Monday, December 22, 2008

Marlene Dietrich "Shanghai Express"

"It took more than one man to change my name to Shanghai Lily." This 1932 pre-code classic, directed by Joseph von Sterberg and starring Marlene Dietrich, Clive Brook and Anna May Wong, is one of the early greats of the last century. Dietrich plays a woman who, after losing her love after a silly stunt to make him prove the strength of his affection, becomes a "coaster" – a woman who makes her living by her wits along the coast of China. Boarding the coastal express from Peiping to Shanghai, her love, military surgeon Captain Donald Harvey learns that she is now none other than the notorious Shanghai Lily.

Sternberg and Dietrich collaborated on seven films. It is easy to see why they liked working together. Dietrich's genuine charisma on stage and off is the stuff of legends, and she is in top form here. Sternberg is limited by the technical capabilities of the era. There are, for instance, no zooms. There is only one shot, a scene in a corridor, where the camera moves other than to pan left or right. But Sternberg knows how to use his lead, highlighting her pale beauty with dramatic poses, the use of shadow and spotlight, and the use of one black, one white, and one midtone-grey form in the foreground of most shots.

While the story does feature stock characters, the compulsive gambler, the prudish matron, and the corrupt and cowardly opium merchant, it also has witty lines, complex leads, and true drama. Along with our heroes, the mysterious Henry Chang (Walter Oland, a Swede, famous for his role as Charlie Chan) boards the train. Questioned early on by the clueless loudmouth gambler, Chang admits that he is only half Chinese, and he is not proud of his white ancestry. Also on the train is Hui Fei, (the Chinese-American trailblazer Anna May Wong) another courtesan who some viewers suspect was Lily's former lover. After the train is stopped by revolutionary forces, we learn that Chang is the rebel leader. He holds Captain Harvey hostage. Lily and Hui Fei each get a chance to shine in dealing with Chang, who himself is not an unsympathetic villain.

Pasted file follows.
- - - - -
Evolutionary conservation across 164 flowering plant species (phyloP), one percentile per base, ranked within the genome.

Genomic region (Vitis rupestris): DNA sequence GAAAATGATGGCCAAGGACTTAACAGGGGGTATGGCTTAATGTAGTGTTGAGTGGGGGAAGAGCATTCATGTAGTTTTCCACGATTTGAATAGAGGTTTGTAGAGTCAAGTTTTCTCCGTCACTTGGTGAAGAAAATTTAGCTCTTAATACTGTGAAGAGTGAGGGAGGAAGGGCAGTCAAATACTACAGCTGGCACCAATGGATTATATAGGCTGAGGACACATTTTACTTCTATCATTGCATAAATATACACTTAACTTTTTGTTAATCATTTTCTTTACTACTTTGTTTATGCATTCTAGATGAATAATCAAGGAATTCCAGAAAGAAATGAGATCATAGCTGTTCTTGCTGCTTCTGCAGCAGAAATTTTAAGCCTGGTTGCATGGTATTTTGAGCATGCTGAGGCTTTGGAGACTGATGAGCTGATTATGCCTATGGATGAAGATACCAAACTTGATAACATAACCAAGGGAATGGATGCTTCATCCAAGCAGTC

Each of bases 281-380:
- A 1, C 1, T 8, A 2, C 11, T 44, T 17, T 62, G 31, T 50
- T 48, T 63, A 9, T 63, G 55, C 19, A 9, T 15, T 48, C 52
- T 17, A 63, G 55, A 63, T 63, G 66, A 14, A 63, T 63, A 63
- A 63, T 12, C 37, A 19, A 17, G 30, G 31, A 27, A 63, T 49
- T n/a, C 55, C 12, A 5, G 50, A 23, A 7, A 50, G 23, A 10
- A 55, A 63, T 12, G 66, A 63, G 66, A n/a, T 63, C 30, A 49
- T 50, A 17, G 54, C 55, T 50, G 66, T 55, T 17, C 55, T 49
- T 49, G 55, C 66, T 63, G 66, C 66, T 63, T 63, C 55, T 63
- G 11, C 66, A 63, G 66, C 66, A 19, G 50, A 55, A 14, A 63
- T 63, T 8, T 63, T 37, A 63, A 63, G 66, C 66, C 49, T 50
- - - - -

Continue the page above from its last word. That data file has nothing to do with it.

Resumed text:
The movie features some interesting lines and takes some sophisticated shots at conventional hypocrisy. Hui Fei tangles with the boarding house matron, who assures her and Lily that she "only associates with ladies of the highest standards." While her standards turn out to be gossip and fawning over a silly pet dog, Hui Fei shows her mettle as she earns a government reward with some quick and practical action. Early on, Captain Harvey, who loves Lily but doesn't want to admit it, punches Chang for trying to take advantage and tells her that he "would have done it for anyone." Lily returns the favor, lying to Harvey that she too, "would have done it for anyone."

This film is a true joy to watch. It has long been unavailable on US-format DVD. (But see here.) It does play on occasion on Turner Classic Movies. And it is available here at Youtube:


Braeg Heneffe said...

Marlene Dietrich is an absolute star, a super actress. Nice blog...

Ted Keer said...

Thanks, Braeg.

William Scott Scherk said...

I loved her. Especially the pix of her at the Sahara in Las Vegas. Star power.

The Last Goddess